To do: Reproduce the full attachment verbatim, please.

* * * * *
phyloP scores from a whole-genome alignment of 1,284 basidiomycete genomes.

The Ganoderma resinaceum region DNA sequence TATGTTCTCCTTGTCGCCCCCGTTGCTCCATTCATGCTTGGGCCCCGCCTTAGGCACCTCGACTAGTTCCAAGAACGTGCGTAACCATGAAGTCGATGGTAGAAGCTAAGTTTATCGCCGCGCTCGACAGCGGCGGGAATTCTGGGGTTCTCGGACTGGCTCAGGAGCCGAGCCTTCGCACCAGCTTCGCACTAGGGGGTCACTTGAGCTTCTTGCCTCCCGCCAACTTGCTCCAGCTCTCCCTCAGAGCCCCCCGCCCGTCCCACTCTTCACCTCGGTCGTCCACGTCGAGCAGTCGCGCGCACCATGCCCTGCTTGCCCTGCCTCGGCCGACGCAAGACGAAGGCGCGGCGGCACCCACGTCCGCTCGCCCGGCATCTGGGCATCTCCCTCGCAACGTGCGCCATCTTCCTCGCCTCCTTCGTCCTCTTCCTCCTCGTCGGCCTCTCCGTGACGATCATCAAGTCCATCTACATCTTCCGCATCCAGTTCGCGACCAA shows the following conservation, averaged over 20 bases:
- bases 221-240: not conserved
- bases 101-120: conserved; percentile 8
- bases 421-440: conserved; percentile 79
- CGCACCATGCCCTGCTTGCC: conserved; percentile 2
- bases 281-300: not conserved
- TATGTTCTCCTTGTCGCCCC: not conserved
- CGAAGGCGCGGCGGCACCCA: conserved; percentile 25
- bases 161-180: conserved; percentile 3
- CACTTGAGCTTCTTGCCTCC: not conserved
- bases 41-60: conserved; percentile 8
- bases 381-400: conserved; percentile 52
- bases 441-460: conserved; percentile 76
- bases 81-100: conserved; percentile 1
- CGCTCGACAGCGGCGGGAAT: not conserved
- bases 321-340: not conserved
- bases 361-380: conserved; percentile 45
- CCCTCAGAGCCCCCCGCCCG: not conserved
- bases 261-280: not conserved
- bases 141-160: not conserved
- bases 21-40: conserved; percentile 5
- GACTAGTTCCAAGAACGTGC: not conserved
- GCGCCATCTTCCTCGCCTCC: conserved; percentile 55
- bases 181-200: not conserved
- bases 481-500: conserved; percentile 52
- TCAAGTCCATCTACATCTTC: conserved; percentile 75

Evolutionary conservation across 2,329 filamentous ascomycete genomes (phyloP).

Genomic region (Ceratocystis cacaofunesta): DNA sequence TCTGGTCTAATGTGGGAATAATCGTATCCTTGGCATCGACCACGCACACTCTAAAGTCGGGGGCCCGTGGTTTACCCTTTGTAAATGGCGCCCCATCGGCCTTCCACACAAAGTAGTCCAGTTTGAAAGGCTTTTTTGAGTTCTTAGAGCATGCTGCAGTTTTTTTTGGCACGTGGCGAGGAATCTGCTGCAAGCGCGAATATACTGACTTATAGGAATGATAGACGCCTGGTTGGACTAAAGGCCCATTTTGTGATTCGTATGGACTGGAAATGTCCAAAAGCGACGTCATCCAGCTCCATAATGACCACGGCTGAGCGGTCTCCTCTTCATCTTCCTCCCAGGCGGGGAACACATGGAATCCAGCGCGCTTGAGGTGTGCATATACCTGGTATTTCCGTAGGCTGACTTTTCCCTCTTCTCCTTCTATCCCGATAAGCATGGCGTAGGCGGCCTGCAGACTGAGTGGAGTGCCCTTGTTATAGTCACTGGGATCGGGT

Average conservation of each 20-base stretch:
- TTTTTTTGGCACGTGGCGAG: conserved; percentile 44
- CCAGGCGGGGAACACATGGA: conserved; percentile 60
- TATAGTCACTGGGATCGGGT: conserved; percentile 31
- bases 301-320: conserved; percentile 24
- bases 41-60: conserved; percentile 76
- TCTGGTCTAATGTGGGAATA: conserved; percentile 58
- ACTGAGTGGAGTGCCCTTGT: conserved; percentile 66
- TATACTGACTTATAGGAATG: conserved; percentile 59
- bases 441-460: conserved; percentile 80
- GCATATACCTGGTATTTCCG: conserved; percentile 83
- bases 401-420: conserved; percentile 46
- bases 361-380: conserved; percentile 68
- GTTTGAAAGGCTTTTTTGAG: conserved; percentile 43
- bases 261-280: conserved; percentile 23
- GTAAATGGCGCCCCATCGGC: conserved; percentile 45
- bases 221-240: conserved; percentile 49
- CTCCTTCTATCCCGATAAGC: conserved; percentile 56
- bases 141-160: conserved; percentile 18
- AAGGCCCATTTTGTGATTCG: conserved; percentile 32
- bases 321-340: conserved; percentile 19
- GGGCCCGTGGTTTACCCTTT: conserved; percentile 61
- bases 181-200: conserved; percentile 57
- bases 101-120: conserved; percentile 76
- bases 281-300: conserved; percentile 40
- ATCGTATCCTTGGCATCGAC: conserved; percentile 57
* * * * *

phyloP scores from a whole-genome alignment of 1,284 basidiomycete genomes.

The Ganoderma resinaceum region DNA sequence TATGTTCTCCTTGTCGCCCCCGTTGCTCCATTCATGCTTGGGCCCCGCCTTAGGCACCTCGACTAGTTCCAAGAACGTGCGTAACCATGAAGTCGATGGTAGAAGCTAAGTTTATCGCCGCGCTCGACAGCGGCGGGAATTCTGGGGTTCTCGGACTGGCTCAGGAGCCGAGCCTTCGCACCAGCTTCGCACTAGGGGGTCACTTGAGCTTCTTGCCTCCCGCCAACTTGCTCCAGCTCTCCCTCAGAGCCCCCCGCCCGTCCCACTCTTCACCTCGGTCGTCCACGTCGAGCAGTCGCGCGCACCATGCCCTGCTTGCCCTGCCTCGGCCGACGCAAGACGAAGGCGCGGCGGCACCCACGTCCGCTCGCCCGGCATCTGGGCATCTCCCTCGCAACGTGCGCCATCTTCCTCGCCTCCTTCGTCCTCTTCCTCCTCGTCGGCCTCTCCGTGACGATCATCAAGTCCATCTACATCTTCCGCATCCAGTTCGCGACCAA shows the following conservation, averaged over 20 bases:
- bases 221-240: not conserved
- bases 101-120: conserved; percentile 8
- bases 421-440: conserved; percentile 79
- CGCACCATGCCCTGCTTGCC: conserved; percentile 2
- bases 281-300: not conserved
- TATGTTCTCCTTGTCGCCCC: not conserved
- CGAAGGCGCGGCGGCACCCA: conserved; percentile 25
- bases 161-180: conserved; percentile 3
- CACTTGAGCTTCTTGCCTCC: not conserved
- bases 41-60: conserved; percentile 8
- bases 381-400: conserved; percentile 52
- bases 441-460: conserved; percentile 76
- bases 81-100: conserved; percentile 1
- CGCTCGACAGCGGCGGGAAT: not conserved
- bases 321-340: not conserved
- bases 361-380: conserved; percentile 45
- CCCTCAGAGCCCCCCGCCCG: not conserved
- bases 261-280: not conserved
- bases 141-160: not conserved
- bases 21-40: conserved; percentile 5
- GACTAGTTCCAAGAACGTGC: not conserved
- GCGCCATCTTCCTCGCCTCC: conserved; percentile 55
- bases 181-200: not conserved
- bases 481-500: conserved; percentile 52
- TCAAGTCCATCTACATCTTC: conserved; percentile 75

Evolutionary conservation across 2,329 filamentous ascomycete genomes (phyloP).

Genomic region (Ceratocystis cacaofunesta): DNA sequence TCTGGTCTAATGTGGGAATAATCGTATCCTTGGCATCGACCACGCACACTCTAAAGTCGGGGGCCCGTGGTTTACCCTTTGTAAATGGCGCCCCATCGGCCTTCCACACAAAGTAGTCCAGTTTGAAAGGCTTTTTTGAGTTCTTAGAGCATGCTGCAGTTTTTTTTGGCACGTGGCGAGGAATCTGCTGCAAGCGCGAATATACTGACTTATAGGAATGATAGACGCCTGGTTGGACTAAAGGCCCATTTTGTGATTCGTATGGACTGGAAATGTCCAAAAGCGACGTCATCCAGCTCCATAATGACCACGGCTGAGCGGTCTCCTCTTCATCTTCCTCCCAGGCGGGGAACACATGGAATCCAGCGCGCTTGAGGTGTGCATATACCTGGTATTTCCGTAGGCTGACTTTTCCCTCTTCTCCTTCTATCCCGATAAGCATGGCGTAGGCGGCCTGCAGACTGAGTGGAGTGCCCTTGTTATAGTCACTGGGATCGGGT

Average conservation of each 20-base stretch:
- TTTTTTTGGCACGTGGCGAG: conserved; percentile 44
- CCAGGCGGGGAACACATGGA: conserved; percentile 60
- TATAGTCACTGGGATCGGGT: conserved; percentile 31
- bases 301-320: conserved; percentile 24
- bases 41-60: conserved; percentile 76
- TCTGGTCTAATGTGGGAATA: conserved; percentile 58
- ACTGAGTGGAGTGCCCTTGT: conserved; percentile 66
- TATACTGACTTATAGGAATG: conserved; percentile 59
- bases 441-460: conserved; percentile 80
- GCATATACCTGGTATTTCCG: conserved; percentile 83
- bases 401-420: conserved; percentile 46
- bases 361-380: conserved; percentile 68
- GTTTGAAAGGCTTTTTTGAG: conserved; percentile 43
- bases 261-280: conserved; percentile 23
- GTAAATGGCGCCCCATCGGC: conserved; percentile 45
- bases 221-240: conserved; percentile 49
- CTCCTTCTATCCCGATAAGC: conserved; percentile 56
- bases 141-160: conserved; percentile 18
- AAGGCCCATTTTGTGATTCG: conserved; percentile 32
- bases 321-340: conserved; percentile 19
- GGGCCCGTGGTTTACCCTTT: conserved; percentile 61
- bases 181-200: conserved; percentile 57
- bases 101-120: conserved; percentile 76
- bases 281-300: conserved; percentile 40
- ATCGTATCCTTGGCATCGAC: conserved; percentile 57